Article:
It is with great pleasure we announce the appointment of Colonel John T. Groves (ret) to the faculty of the BIDMC Fellowship in Disaster Medicine. After receiving his Master’s degree as a Clinical Nurse Specialist, Col. Groves Colonel Groves graduated the US Army’s Command and General Staff College and was selected to attend the Army War College Command. He has held multiple positions of leadership throughout his career, recently retiring as the Chief Nursing Officer at Madigan Army Medical Center in Seattle Washington. His previous assignments include Deputy Commander for Nursing, US Army Medical Department Activity (MEDDAC), Fort Drum, and Assistant Deputy Commander of Nursing, Fort Riley, and Operations Officer, Fort Carson.
Colonel Groves deployed with the 10th Combat Support Hospital in 2006 during one of the worst years of our war on terrorism; his young team was highlighted in several national publications and a documentary produced by CNN. One of his significant contributions to the AMEDD’s effort to improve survival rates on the battlefield came as the author of the first-ever resuscitation record for pre-hospital treatment, which was implemented for use in both theaters of operation.
Colonel Groves’ awards include the Bronze Star Medal, Meritorious Service Medal, Army Commendation Medal, and Army Achievement Medal. He is a member of the Military Order of Medical Merit and has earned the Army Parachutist Badge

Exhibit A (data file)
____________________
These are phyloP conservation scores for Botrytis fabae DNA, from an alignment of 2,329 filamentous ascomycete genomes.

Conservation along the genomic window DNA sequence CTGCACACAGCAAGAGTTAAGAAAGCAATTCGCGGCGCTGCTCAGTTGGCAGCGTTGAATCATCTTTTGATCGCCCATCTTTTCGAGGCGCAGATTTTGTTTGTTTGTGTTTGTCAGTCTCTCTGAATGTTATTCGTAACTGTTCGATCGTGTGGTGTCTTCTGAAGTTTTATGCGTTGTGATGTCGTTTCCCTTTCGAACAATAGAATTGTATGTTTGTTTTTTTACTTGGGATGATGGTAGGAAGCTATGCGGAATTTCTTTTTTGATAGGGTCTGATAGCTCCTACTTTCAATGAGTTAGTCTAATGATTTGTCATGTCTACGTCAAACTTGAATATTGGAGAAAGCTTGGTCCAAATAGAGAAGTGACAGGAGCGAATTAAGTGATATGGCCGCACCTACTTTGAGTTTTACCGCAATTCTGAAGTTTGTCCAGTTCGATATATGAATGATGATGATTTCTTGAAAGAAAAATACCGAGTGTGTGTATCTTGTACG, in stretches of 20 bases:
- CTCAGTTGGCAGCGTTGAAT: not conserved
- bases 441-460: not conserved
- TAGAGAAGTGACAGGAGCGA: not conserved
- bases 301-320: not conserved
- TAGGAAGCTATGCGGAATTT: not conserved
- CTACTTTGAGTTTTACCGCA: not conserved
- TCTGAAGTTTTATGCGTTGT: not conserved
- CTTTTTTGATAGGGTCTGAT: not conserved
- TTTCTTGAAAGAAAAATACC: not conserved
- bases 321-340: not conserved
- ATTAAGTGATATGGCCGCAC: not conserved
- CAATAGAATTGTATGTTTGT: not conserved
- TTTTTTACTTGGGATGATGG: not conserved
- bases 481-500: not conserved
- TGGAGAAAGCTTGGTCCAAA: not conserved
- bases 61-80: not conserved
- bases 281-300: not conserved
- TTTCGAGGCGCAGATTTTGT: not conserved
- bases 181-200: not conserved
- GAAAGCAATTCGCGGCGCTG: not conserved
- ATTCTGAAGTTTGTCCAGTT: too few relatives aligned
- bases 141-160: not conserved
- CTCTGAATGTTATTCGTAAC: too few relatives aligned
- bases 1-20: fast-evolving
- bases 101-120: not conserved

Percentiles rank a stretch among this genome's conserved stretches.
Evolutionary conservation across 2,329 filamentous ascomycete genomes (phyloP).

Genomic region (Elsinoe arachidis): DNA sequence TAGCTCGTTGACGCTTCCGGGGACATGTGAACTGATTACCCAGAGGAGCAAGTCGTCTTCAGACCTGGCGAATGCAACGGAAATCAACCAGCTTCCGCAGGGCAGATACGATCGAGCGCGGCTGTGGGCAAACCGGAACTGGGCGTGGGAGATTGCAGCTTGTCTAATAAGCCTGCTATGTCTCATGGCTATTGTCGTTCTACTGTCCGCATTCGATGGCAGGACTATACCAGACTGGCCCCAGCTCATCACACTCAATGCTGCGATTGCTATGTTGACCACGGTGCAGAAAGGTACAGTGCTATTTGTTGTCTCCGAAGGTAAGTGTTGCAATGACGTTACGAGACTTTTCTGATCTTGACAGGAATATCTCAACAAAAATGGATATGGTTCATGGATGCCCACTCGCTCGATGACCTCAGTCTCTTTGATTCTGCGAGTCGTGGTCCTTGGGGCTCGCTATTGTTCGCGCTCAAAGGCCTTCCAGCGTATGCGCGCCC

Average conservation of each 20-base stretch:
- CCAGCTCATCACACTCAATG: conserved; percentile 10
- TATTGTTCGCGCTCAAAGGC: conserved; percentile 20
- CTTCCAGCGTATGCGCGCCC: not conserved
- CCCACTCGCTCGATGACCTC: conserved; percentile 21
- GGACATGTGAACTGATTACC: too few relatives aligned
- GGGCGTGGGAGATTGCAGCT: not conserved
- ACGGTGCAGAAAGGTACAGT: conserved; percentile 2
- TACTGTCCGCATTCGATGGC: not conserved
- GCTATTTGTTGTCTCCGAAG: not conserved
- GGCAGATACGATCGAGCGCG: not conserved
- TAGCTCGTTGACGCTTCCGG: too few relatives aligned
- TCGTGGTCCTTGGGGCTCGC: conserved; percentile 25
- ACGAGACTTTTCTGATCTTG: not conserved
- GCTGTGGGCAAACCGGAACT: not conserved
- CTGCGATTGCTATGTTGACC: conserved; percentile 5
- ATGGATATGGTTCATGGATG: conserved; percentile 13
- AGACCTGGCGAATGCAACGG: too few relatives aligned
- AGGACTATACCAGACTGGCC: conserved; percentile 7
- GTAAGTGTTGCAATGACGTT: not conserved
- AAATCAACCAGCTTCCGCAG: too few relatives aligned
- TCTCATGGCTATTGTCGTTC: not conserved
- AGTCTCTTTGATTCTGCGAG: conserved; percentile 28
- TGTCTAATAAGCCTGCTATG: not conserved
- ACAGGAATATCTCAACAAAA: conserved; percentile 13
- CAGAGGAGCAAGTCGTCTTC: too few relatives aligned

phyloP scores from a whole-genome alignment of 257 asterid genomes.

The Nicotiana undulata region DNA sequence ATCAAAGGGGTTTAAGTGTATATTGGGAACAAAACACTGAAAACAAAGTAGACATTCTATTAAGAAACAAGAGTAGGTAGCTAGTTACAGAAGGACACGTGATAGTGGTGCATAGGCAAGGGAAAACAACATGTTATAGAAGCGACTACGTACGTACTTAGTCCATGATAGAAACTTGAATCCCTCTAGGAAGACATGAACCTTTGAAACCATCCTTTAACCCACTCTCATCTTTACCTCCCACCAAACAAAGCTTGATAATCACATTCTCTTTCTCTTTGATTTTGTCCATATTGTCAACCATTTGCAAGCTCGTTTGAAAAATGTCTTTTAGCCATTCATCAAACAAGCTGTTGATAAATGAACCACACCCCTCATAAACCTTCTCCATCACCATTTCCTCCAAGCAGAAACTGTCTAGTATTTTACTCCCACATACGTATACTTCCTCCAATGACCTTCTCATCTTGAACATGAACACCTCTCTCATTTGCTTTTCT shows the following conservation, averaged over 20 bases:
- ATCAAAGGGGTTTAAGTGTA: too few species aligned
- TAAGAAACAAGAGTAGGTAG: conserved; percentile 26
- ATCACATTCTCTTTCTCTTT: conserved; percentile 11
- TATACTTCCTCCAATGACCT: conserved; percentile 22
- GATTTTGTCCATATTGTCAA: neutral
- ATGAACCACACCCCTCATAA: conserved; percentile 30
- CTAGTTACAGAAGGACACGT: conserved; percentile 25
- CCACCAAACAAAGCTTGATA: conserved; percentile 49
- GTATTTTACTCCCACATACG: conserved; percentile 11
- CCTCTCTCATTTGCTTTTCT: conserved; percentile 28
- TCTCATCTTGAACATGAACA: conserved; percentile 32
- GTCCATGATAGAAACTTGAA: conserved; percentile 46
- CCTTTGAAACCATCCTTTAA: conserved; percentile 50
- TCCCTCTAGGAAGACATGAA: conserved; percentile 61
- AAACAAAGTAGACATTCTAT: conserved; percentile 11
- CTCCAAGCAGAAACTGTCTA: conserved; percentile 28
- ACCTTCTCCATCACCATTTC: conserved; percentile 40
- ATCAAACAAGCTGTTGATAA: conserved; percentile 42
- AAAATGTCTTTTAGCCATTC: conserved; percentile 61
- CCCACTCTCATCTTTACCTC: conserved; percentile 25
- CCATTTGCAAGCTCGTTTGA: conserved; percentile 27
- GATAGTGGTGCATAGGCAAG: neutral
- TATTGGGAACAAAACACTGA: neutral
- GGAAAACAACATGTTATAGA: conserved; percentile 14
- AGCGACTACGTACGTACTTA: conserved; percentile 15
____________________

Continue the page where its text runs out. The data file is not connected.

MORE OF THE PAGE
Colonel Groves will assume the position of Director of Disaster Nursing in the fellowship, as well as faculty for the Crisis Leadership and Disaster Medicine programs
Dr. Ciottone said: “It is rare to come across such an accomplished and tested crisis leader as Col. Groves. He led a team of young doctors, nurses and staff, through one of the toughest years of war, treating over 7,000 horribly wounded soldiers with a 96% survival rate. His proven method of “Egoless Medicine” should be a lesson for all who work in healthcare. We are thrilled to be able to bring his field expertise, battle-tested leadership, and remarkable humility onto our faculty so that he can mentor our fellows as they begin their careers in Disaster Medicine. Thank you, John, for your service, your life-saving skill, and your willingness to teach, we are lucky to have you.”